Thapelo Nachabeleng, a disabled man donated 40 pairs of school shoes worth R8 000 to needy learners of Greenside Primary as part of a charity drive on Friday.
Nchabeleng was shot in his back by thugs who attempted to burgle his parents’ house in Zone 8, Seshego in 2012. The injuries left him disabled and dependent on a wheelchair for mobility.
Since he became disabled, he has worked tirelessly on his charity drive that aims to ensure that needy learners attending schools in Polokwane and surrounds never have to go to school barefoot, especially during the winter.
“Before I was shot I worked at company in Ladanna. I was retrenched and they gave me lot of money. Looking at my situation though, I realised there was nothing more I could do with the money because I was no longer independent. I then started a charity drive aimed at reaching out to needy learners in various communities. I saw the need here in Greenside where most learners are from disadvantaged backgrounds and come to school barefooted. That touched me and I am glad to have made a difference,” Nchabeleng said.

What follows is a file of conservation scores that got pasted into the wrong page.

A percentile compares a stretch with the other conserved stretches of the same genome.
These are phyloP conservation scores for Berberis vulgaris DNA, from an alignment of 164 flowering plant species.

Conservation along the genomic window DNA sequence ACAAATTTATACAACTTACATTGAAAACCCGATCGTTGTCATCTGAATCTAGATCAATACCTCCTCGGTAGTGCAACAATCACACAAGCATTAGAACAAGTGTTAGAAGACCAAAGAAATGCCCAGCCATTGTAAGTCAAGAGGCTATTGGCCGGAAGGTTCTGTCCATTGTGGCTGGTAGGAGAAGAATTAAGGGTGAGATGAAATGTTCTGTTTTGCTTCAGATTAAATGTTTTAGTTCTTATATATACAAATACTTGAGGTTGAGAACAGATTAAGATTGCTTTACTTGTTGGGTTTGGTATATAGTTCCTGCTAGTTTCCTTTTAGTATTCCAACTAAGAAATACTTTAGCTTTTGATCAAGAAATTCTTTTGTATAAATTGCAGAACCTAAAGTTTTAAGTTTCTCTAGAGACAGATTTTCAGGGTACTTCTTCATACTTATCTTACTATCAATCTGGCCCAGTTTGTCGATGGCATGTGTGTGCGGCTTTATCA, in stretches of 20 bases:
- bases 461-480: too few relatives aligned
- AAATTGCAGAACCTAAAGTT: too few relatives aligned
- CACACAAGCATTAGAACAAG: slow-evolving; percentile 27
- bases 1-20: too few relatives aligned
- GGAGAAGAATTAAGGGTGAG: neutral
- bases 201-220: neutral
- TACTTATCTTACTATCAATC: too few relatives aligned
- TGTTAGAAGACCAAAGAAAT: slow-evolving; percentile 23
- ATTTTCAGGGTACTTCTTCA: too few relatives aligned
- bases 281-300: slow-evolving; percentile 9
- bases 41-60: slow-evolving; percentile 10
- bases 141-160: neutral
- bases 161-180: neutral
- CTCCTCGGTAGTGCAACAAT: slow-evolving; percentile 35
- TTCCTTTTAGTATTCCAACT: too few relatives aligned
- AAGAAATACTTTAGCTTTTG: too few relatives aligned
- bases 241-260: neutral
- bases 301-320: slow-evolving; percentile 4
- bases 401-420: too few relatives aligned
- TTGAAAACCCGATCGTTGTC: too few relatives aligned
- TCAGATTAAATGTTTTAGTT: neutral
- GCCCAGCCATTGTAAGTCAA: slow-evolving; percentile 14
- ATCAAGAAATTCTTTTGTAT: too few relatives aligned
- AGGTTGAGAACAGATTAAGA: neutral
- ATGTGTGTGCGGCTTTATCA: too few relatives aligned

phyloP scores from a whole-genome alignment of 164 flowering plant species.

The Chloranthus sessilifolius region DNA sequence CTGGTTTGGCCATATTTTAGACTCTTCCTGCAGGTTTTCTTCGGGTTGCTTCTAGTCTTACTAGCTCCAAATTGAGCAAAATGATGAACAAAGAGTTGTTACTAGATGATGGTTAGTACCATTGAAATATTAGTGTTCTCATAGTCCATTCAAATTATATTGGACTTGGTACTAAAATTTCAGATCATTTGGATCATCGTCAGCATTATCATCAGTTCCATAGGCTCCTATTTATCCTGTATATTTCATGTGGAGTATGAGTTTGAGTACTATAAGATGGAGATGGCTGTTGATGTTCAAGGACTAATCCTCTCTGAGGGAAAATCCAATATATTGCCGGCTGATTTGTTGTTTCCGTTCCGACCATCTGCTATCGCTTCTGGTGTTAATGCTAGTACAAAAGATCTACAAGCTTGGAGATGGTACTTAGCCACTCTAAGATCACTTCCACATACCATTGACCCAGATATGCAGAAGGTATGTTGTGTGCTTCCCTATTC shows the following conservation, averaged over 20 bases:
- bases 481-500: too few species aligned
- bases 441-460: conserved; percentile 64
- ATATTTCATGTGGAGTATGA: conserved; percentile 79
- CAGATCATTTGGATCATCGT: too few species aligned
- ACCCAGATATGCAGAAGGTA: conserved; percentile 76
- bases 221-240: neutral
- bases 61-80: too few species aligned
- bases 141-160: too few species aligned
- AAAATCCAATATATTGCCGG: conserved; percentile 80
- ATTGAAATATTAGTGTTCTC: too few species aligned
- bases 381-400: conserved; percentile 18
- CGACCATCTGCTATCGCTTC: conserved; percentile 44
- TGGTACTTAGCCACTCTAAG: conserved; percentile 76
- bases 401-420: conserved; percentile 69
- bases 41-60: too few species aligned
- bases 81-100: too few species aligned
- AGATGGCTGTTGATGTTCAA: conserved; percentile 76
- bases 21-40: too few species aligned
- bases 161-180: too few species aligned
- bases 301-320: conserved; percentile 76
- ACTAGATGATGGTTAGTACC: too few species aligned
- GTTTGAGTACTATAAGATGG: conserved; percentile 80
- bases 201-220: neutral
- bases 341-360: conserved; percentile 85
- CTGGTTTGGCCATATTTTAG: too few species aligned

School Principal, Peter Ramaphakela said the shoes will make a difference for needy learners at school. “Most of the learners are orphans and some are from child headed families. They come to school bare footed, some with worn-out shoes, and that creates discomfort. We want to thank him for considering our learners and we are certain that the donation will make a positive impact in their lives,” Ramaphakela said.
Thapelo’s mother, Veronica Nchabeleng was also present during the handover. She said she was proud of her son’s efforts to improve the lives of underprivileged learners. “As a parent I am very proud of my son. I am also glad that his situation did not make him withdraw from life. He is stronger than before. He is taking the world by storm and God gave him strength and power to move on with his life,” she said.
Asked about the fateful incident, Thapelo said he remembers entering his parents‘ house through the garage door at around midday were he found thugs helping themselves to items in the house. “They saw me, started firing shots and thereafter fled. The following day in hospital and could not believe it when the doctors said I would not walk again,” Thapelo said.